Once Upon A Time – Season 2 Episode 10 – Winter Premiere – Recap and Review – The Cricket Game
Recap and review of Once Upon A Time – Season 2 Episode 10 – Winter Premiere – The Cricket Game
Once Upon A Time closed its winter finale with the twin shock of Cora (Barbara Hershey) and Hook (Colin O’Donoghue) arriving in Storybrooke, and the possibility that Regina (Lana Parrilla) isn’t so bad after all. The series continues with these cliffhangers and adds one more shocker: the death of one of Storybrooke’s most beloved denizens: Dr. Archibald “Archie” Hopper (Raphael Sbarge), the man who once was Jiminy Cricket. Genuine (well, I’m assuming it’s genuine) deaths are rare enough on this show, particularly with kindhearted types. It’s a show that threatens the killing of people we like, but rarely seems intent on pulling the trigger. So it comes as a fairly big shock to see him kick the bucket…
…until it’s revealed that he didn’t.
On the one hand, I was glad to see ol’ Cricket alive – on the other hand, I have to rescind whatever kudos I was about to give the show for boldness. The series likes to give off the idea that people could die or evil could win, but that’s not really the kind of show this is. So it’s only a matter of time before this spell is broken, or that couple is reunited. It’s kind of distressing, if only because the series could be much, much more if it committed to raising the stakes. But again, this review isn’t so much about fixing what, technically, isn’t broken. It’s more about dissecting the success or failure of “The Cricket Game”, tonight’s winter premiere. Ignoring the clumsy last act reveal, the episode is among the better hours of the season so far, thanks to a clearly-defined, engaging character arc for both Regina and Emma (Jennifer Morrison).
The main threat of the episode is Cora, who masquerades around Storybrooke as Regina and “murders” Archie while under that guise. The resulting investigation leads directly to Regina, a little too conveniently, for Emma’s tastes. She considers it an obvious frame-up job, while Charming (Josh Dallas) and Snow (Ginnifer Goodwin) think it’s an open-and-shut case. The story is interesting less for the implications of the “murder”, or for the inevitable complication that Regina will be implicated for the murder despite actually being innocent for once, and more for how it puts Emma in the unlikely position of defending her former rival for Henry’s motherhood. Her staunch defense of Regina is initially portrayed as being for the sake of Henry (Jared S. Gilmore), who desperately wants to believe Regina has reformed. However, as the episode continues, it becomes apparent that Emma sort of wants to believe it too. If people can’t change, then the real world becomes subject to the same black-and-white morality of Fairy Tale Land, and given her checkered past, Emma is very much someone who needs to believe in the possibility of change. And so she soldiers on, on Regina’s behalf, even over the protestations of her parents, Charming and Snow – the latter of whom knows a thing or two about defending a lost cause.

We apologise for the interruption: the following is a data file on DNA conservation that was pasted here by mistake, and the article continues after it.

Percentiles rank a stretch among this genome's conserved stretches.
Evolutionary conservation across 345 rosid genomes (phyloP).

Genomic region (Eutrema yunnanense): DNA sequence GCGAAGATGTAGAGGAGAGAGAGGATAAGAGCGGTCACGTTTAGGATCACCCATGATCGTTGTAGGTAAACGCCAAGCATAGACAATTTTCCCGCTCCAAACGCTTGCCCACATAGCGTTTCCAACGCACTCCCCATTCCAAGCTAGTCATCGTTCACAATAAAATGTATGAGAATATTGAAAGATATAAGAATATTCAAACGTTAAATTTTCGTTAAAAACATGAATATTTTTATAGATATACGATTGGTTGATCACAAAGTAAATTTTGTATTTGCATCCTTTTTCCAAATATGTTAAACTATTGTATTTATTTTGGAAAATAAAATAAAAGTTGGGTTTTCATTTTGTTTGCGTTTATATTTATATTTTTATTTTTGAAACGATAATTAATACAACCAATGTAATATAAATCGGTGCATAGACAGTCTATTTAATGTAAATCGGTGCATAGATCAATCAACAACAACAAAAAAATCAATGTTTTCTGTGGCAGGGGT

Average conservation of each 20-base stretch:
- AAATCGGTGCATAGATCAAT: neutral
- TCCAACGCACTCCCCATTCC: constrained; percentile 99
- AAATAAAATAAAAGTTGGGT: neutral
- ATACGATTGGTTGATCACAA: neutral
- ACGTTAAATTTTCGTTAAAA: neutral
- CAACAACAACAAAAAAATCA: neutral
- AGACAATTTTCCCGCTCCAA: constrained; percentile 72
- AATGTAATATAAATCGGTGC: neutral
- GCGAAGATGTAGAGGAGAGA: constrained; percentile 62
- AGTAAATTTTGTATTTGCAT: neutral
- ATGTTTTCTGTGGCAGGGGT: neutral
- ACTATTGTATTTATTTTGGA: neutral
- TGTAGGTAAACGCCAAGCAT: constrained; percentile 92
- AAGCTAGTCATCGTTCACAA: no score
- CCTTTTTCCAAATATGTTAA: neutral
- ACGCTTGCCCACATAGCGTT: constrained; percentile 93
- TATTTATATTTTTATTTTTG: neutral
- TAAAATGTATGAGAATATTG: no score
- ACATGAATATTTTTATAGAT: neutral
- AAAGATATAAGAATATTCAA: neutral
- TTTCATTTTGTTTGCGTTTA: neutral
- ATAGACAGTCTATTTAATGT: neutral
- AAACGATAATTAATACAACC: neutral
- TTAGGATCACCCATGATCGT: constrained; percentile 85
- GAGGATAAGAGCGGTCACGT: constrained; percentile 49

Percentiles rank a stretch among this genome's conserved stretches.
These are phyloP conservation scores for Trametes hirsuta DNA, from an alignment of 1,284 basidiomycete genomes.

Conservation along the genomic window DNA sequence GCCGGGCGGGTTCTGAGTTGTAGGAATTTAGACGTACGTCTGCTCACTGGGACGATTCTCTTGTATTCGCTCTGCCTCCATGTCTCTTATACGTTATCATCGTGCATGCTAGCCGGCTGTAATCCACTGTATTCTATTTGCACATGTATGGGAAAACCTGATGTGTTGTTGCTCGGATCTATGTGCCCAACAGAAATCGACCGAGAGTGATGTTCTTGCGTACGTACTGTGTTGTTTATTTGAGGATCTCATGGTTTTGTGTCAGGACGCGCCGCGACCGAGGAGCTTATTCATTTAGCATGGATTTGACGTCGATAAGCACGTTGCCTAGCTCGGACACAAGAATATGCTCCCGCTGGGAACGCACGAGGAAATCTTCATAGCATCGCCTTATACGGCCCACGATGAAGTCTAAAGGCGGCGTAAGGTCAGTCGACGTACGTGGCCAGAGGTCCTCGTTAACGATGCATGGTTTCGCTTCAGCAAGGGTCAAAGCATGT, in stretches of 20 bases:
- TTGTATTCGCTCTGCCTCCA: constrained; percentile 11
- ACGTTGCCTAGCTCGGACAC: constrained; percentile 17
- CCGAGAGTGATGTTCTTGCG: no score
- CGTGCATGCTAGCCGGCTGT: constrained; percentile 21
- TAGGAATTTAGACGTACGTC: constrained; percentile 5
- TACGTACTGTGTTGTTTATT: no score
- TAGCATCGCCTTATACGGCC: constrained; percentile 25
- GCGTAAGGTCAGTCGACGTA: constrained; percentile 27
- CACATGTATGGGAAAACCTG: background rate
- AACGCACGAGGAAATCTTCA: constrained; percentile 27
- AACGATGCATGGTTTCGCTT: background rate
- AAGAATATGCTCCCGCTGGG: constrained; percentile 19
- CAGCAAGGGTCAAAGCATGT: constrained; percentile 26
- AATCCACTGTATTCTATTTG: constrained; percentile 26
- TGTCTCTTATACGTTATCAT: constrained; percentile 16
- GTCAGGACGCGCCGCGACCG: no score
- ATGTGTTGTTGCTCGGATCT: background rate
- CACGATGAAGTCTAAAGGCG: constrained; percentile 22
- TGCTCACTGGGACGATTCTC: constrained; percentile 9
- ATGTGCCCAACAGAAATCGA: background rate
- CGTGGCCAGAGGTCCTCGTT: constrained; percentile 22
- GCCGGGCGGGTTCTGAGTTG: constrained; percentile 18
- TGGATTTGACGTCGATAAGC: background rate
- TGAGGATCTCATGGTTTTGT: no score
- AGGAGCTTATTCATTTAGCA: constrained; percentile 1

In a nicely synchronous bit of storytelling, the Fairy Tale flashback mirrors the Storybrooke plot, as we take a look back to when Regina was set to be executed for her villainy in the public square for offenses against Snow and Charming’s kingdom. Yet Snow ultimately becomes Regina’s most vocal champion, attempting to earn her a last-minute reprieve, despite Charming’s insistence that she’s a menace. Snow meets with Regina in her cell and implies that the good-hearted young woman who once saved her life is still in there somewhere. In the spirit of “saving [Regina’s] life”, Snow opens her cell and lets her go…at which point, Regina stabs Snow with her own dagger. Of course, it was all a test. Snow and Charming employed Rumpelstiltskin (Robert Carlyle) to make a protection charm from a lock of Regina’s hair so that she could harm neither of them directly. A teary-eyed Snow shames Regina for having failed the test, and it’s an effective parallel with the Storybrooke storyline, as Emma eventually attempts to shame Regina with what she thinks she’s learned about the evil queen’s true nature.